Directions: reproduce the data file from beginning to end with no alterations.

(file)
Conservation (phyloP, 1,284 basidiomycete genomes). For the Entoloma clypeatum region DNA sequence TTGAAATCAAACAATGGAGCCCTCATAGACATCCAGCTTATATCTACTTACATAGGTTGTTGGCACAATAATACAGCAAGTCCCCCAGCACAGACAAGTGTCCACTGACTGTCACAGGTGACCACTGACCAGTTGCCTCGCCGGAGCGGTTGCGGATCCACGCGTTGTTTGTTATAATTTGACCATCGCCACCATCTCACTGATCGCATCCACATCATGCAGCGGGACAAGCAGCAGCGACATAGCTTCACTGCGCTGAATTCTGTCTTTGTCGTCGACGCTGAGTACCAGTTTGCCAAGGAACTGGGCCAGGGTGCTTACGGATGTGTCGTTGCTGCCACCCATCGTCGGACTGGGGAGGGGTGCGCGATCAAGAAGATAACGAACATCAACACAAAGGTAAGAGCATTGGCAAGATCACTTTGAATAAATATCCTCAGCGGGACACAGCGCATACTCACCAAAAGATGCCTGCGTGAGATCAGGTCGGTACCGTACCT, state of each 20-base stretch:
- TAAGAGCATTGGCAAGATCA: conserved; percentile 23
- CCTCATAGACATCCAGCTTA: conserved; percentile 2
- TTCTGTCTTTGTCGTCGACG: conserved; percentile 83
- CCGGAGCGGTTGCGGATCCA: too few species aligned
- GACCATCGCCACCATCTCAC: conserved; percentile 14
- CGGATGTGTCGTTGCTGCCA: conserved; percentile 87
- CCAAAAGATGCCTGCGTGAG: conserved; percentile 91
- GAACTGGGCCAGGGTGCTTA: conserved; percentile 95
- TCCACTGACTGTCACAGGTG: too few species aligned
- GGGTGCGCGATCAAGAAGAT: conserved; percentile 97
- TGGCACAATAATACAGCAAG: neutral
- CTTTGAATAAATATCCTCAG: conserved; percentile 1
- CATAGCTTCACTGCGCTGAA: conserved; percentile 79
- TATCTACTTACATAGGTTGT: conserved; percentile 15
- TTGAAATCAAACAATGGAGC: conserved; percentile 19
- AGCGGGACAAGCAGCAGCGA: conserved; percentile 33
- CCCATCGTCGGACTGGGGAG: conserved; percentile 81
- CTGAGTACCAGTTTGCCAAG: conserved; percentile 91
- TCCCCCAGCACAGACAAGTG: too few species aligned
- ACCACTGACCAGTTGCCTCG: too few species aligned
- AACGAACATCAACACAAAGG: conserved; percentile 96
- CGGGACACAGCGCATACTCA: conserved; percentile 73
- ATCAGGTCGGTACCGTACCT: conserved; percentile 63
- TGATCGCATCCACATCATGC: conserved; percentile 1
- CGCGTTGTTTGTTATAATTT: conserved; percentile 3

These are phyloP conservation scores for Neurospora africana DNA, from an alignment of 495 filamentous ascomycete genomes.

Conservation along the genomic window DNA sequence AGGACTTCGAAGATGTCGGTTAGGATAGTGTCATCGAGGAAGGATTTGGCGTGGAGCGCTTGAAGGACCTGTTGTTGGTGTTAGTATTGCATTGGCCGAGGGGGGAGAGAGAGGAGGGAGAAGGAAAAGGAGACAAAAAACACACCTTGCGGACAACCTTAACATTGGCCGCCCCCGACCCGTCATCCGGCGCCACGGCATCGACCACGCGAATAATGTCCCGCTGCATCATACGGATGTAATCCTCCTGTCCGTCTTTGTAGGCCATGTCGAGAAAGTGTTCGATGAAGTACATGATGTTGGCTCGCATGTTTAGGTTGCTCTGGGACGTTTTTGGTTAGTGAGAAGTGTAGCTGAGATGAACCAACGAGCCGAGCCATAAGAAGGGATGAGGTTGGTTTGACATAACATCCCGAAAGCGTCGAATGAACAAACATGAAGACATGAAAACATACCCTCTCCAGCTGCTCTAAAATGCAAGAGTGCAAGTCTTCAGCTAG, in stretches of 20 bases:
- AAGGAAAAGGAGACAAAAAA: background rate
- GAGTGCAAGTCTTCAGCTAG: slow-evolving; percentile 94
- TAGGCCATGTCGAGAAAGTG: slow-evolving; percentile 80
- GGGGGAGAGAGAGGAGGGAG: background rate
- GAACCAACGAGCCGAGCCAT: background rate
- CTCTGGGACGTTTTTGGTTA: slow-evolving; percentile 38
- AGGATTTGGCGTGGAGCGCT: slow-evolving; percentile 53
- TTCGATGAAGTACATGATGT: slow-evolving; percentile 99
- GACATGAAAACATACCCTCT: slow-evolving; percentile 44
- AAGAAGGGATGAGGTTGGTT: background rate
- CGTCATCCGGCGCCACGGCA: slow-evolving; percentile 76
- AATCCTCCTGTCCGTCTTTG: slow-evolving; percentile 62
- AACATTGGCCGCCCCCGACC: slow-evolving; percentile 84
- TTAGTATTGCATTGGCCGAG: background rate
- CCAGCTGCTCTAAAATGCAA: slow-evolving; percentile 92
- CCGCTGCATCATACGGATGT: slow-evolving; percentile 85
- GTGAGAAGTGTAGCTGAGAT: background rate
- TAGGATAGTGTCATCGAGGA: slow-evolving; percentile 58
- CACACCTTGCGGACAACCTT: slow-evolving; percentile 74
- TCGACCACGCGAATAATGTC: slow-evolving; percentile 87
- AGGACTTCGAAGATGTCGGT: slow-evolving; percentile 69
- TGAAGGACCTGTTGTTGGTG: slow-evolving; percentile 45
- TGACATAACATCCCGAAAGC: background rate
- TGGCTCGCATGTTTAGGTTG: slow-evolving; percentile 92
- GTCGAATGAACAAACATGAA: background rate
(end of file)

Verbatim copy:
Conservation (phyloP, 1,284 basidiomycete genomes). For the Entoloma clypeatum region DNA sequence TTGAAATCAAACAATGGAGCCCTCATAGACATCCAGCTTATATCTACTTACATAGGTTGTTGGCACAATAATACAGCAAGTCCCCCAGCACAGACAAGTGTCCACTGACTGTCACAGGTGACCACTGACCAGTTGCCTCGCCGGAGCGGTTGCGGATCCACGCGTTGTTTGTTATAATTTGACCATCGCCACCATCTCACTGATCGCATCCACATCATGCAGCGGGACAAGCAGCAGCGACATAGCTTCACTGCGCTGAATTCTGTCTTTGTCGTCGACGCTGAGTACCAGTTTGCCAAGGAACTGGGCCAGGGTGCTTACGGATGTGTCGTTGCTGCCACCCATCGTCGGACTGGGGAGGGGTGCGCGATCAAGAAGATAACGAACATCAACACAAAGGTAAGAGCATTGGCAAGATCACTTTGAATAAATATCCTCAGCGGGACACAGCGCATACTCACCAAAAGATGCCTGCGTGAGATCAGGTCGGTACCGTACCT, state of each 20-base stretch:
- TAAGAGCATTGGCAAGATCA: conserved; percentile 23
- CCTCATAGACATCCAGCTTA: conserved; percentile 2
- TTCTGTCTTTGTCGTCGACG: conserved; percentile 83
- CCGGAGCGGTTGCGGATCCA: too few species aligned
- GACCATCGCCACCATCTCAC: conserved; percentile 14
- CGGATGTGTCGTTGCTGCCA: conserved; percentile 87
- CCAAAAGATGCCTGCGTGAG: conserved; percentile 91
- GAACTGGGCCAGGGTGCTTA: conserved; percentile 95
- TCCACTGACTGTCACAGGTG: too few species aligned
- GGGTGCGCGATCAAGAAGAT: conserved; percentile 97
- TGGCACAATAATACAGCAAG: neutral
- CTTTGAATAAATATCCTCAG: conserved; percentile 1
- CATAGCTTCACTGCGCTGAA: conserved; percentile 79
- TATCTACTTACATAGGTTGT: conserved; percentile 15
- TTGAAATCAAACAATGGAGC: conserved; percentile 19
- AGCGGGACAAGCAGCAGCGA: conserved; percentile 33
- CCCATCGTCGGACTGGGGAG: conserved; percentile 81
- CTGAGTACCAGTTTGCCAAG: conserved; percentile 91
- TCCCCCAGCACAGACAAGTG: too few species aligned
- ACCACTGACCAGTTGCCTCG: too few species aligned
- AACGAACATCAACACAAAGG: conserved; percentile 96
- CGGGACACAGCGCATACTCA: conserved; percentile 73
- ATCAGGTCGGTACCGTACCT: conserved; percentile 63
- TGATCGCATCCACATCATGC: conserved; percentile 1
- CGCGTTGTTTGTTATAATTT: conserved; percentile 3

These are phyloP conservation scores for Neurospora africana DNA, from an alignment of 495 filamentous ascomycete genomes.

Conservation along the genomic window DNA sequence AGGACTTCGAAGATGTCGGTTAGGATAGTGTCATCGAGGAAGGATTTGGCGTGGAGCGCTTGAAGGACCTGTTGTTGGTGTTAGTATTGCATTGGCCGAGGGGGGAGAGAGAGGAGGGAGAAGGAAAAGGAGACAAAAAACACACCTTGCGGACAACCTTAACATTGGCCGCCCCCGACCCGTCATCCGGCGCCACGGCATCGACCACGCGAATAATGTCCCGCTGCATCATACGGATGTAATCCTCCTGTCCGTCTTTGTAGGCCATGTCGAGAAAGTGTTCGATGAAGTACATGATGTTGGCTCGCATGTTTAGGTTGCTCTGGGACGTTTTTGGTTAGTGAGAAGTGTAGCTGAGATGAACCAACGAGCCGAGCCATAAGAAGGGATGAGGTTGGTTTGACATAACATCCCGAAAGCGTCGAATGAACAAACATGAAGACATGAAAACATACCCTCTCCAGCTGCTCTAAAATGCAAGAGTGCAAGTCTTCAGCTAG, in stretches of 20 bases:
- AAGGAAAAGGAGACAAAAAA: background rate
- GAGTGCAAGTCTTCAGCTAG: slow-evolving; percentile 94
- TAGGCCATGTCGAGAAAGTG: slow-evolving; percentile 80
- GGGGGAGAGAGAGGAGGGAG: background rate
- GAACCAACGAGCCGAGCCAT: background rate
- CTCTGGGACGTTTTTGGTTA: slow-evolving; percentile 38
- AGGATTTGGCGTGGAGCGCT: slow-evolving; percentile 53
- TTCGATGAAGTACATGATGT: slow-evolving; percentile 99
- GACATGAAAACATACCCTCT: slow-evolving; percentile 44
- AAGAAGGGATGAGGTTGGTT: background rate
- CGTCATCCGGCGCCACGGCA: slow-evolving; percentile 76
- AATCCTCCTGTCCGTCTTTG: slow-evolving; percentile 62
- AACATTGGCCGCCCCCGACC: slow-evolving; percentile 84
- TTAGTATTGCATTGGCCGAG: background rate
- CCAGCTGCTCTAAAATGCAA: slow-evolving; percentile 92
- CCGCTGCATCATACGGATGT: slow-evolving; percentile 85
- GTGAGAAGTGTAGCTGAGAT: background rate
- TAGGATAGTGTCATCGAGGA: slow-evolving; percentile 58
- CACACCTTGCGGACAACCTT: slow-evolving; percentile 74
- TCGACCACGCGAATAATGTC: slow-evolving; percentile 87
- AGGACTTCGAAGATGTCGGT: slow-evolving; percentile 69
- TGAAGGACCTGTTGTTGGTG: slow-evolving; percentile 45
- TGACATAACATCCCGAAAGC: background rate
- TGGCTCGCATGTTTAGGTTG: slow-evolving; percentile 92
- GTCGAATGAACAAACATGAA: background rate